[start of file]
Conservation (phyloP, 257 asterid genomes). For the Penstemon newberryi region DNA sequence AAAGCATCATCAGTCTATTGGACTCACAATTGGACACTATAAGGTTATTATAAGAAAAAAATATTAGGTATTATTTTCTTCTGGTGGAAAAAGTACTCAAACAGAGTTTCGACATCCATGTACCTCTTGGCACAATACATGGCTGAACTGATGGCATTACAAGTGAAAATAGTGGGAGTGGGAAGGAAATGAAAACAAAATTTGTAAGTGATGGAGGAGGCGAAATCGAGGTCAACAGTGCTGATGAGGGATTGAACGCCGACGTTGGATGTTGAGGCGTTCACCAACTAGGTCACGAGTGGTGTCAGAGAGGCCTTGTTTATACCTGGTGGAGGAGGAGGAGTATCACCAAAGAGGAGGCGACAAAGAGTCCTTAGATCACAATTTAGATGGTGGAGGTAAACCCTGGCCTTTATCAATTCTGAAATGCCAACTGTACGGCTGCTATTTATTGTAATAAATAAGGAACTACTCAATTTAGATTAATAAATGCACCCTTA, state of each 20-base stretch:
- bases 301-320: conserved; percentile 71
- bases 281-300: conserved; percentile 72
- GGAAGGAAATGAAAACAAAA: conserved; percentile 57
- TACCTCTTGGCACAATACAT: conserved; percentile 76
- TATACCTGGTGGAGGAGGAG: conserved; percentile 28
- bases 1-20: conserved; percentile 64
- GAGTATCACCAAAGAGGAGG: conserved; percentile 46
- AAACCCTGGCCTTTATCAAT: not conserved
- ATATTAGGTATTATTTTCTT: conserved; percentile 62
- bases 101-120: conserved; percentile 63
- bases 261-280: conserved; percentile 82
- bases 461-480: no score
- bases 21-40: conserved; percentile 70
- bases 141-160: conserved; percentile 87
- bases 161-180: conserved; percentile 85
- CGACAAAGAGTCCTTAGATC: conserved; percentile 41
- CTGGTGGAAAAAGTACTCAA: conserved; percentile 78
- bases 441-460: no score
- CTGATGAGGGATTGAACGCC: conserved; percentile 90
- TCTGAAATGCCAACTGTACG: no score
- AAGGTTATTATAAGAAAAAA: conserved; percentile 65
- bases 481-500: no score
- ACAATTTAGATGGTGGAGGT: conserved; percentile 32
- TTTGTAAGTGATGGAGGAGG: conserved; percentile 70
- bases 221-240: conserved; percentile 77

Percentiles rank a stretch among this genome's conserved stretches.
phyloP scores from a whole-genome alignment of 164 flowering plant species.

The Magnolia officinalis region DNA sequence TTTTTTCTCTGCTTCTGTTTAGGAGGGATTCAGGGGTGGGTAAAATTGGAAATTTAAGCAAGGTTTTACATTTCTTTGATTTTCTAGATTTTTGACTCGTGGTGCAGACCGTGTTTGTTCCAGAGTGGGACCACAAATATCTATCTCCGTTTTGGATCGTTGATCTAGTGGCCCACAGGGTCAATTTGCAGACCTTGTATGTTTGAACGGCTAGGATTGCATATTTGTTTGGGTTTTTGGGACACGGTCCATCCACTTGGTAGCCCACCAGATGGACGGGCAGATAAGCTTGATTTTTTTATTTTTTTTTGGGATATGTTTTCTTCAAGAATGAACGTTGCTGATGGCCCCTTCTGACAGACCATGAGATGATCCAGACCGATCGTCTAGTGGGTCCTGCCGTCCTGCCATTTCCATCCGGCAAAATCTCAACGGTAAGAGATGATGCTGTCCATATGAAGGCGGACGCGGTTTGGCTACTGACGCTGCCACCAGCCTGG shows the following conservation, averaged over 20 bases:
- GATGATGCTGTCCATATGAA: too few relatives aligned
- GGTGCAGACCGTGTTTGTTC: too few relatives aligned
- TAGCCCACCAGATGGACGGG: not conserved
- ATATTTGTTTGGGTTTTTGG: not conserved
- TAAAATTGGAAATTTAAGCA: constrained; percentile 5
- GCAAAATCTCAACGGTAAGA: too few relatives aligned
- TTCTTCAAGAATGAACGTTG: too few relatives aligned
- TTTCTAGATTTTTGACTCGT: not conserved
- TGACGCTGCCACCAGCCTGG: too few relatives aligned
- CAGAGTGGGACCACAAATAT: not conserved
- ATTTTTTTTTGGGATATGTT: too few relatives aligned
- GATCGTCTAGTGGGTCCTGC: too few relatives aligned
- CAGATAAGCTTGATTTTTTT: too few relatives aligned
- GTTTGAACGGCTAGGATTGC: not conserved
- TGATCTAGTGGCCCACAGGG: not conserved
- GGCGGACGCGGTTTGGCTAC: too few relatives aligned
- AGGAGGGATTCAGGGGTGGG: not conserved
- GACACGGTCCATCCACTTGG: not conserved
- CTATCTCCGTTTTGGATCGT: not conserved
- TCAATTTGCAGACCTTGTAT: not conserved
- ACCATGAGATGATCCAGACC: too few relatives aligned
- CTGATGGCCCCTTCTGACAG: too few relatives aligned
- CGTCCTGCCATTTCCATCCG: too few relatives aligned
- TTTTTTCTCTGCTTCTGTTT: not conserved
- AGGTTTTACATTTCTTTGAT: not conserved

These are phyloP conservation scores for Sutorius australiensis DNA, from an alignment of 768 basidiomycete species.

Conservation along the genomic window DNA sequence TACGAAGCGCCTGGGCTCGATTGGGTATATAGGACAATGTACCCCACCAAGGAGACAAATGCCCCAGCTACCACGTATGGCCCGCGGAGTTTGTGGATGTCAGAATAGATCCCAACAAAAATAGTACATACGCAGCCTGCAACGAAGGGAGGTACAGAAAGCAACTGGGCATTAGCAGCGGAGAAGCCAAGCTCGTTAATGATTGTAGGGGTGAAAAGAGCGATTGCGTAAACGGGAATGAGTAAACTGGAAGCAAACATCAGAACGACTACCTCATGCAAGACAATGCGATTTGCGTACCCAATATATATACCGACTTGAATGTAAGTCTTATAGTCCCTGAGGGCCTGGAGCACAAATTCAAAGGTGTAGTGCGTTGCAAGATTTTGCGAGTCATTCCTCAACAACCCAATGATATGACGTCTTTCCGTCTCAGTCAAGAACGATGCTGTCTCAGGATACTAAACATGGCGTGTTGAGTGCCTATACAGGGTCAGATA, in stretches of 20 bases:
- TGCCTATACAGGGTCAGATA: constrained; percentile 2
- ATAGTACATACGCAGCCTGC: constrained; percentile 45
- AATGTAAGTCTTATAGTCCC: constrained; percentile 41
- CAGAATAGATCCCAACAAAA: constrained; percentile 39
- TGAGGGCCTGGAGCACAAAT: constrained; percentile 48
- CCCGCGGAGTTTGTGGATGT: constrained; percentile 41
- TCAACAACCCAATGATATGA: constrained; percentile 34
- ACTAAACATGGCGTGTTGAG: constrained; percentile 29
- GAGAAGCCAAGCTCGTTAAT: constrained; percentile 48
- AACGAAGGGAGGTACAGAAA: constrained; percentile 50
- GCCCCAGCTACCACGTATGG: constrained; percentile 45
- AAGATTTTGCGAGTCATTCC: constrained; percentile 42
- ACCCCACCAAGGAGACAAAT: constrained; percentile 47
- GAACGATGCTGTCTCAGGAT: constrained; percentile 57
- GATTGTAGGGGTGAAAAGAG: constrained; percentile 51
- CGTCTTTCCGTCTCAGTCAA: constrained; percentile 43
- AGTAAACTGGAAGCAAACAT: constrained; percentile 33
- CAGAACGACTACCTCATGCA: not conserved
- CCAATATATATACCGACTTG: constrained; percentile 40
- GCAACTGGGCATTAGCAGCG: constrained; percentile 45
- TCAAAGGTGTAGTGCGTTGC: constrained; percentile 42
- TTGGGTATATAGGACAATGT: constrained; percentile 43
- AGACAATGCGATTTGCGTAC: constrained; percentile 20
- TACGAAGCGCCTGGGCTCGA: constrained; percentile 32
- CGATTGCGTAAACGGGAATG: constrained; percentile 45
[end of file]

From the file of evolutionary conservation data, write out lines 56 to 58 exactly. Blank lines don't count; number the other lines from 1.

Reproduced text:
Conservation along the genomic window DNA sequence TACGAAGCGCCTGGGCTCGATTGGGTATATAGGACAATGTACCCCACCAAGGAGACAAATGCCCCAGCTACCACGTATGGCCCGCGGAGTTTGTGGATGTCAGAATAGATCCCAACAAAAATAGTACATACGCAGCCTGCAACGAAGGGAGGTACAGAAAGCAACTGGGCATTAGCAGCGGAGAAGCCAAGCTCGTTAATGATTGTAGGGGTGAAAAGAGCGATTGCGTAAACGGGAATGAGTAAACTGGAAGCAAACATCAGAACGACTACCTCATGCAAGACAATGCGATTTGCGTACCCAATATATATACCGACTTGAATGTAAGTCTTATAGTCCCTGAGGGCCTGGAGCACAAATTCAAAGGTGTAGTGCGTTGCAAGATTTTGCGAGTCATTCCTCAACAACCCAATGATATGACGTCTTTCCGTCTCAGTCAAGAACGATGCTGTCTCAGGATACTAAACATGGCGTGTTGAGTGCCTATACAGGGTCAGATA, in stretches of 20 bases:
- TGCCTATACAGGGTCAGATA: constrained; percentile 2
- ATAGTACATACGCAGCCTGC: constrained; percentile 45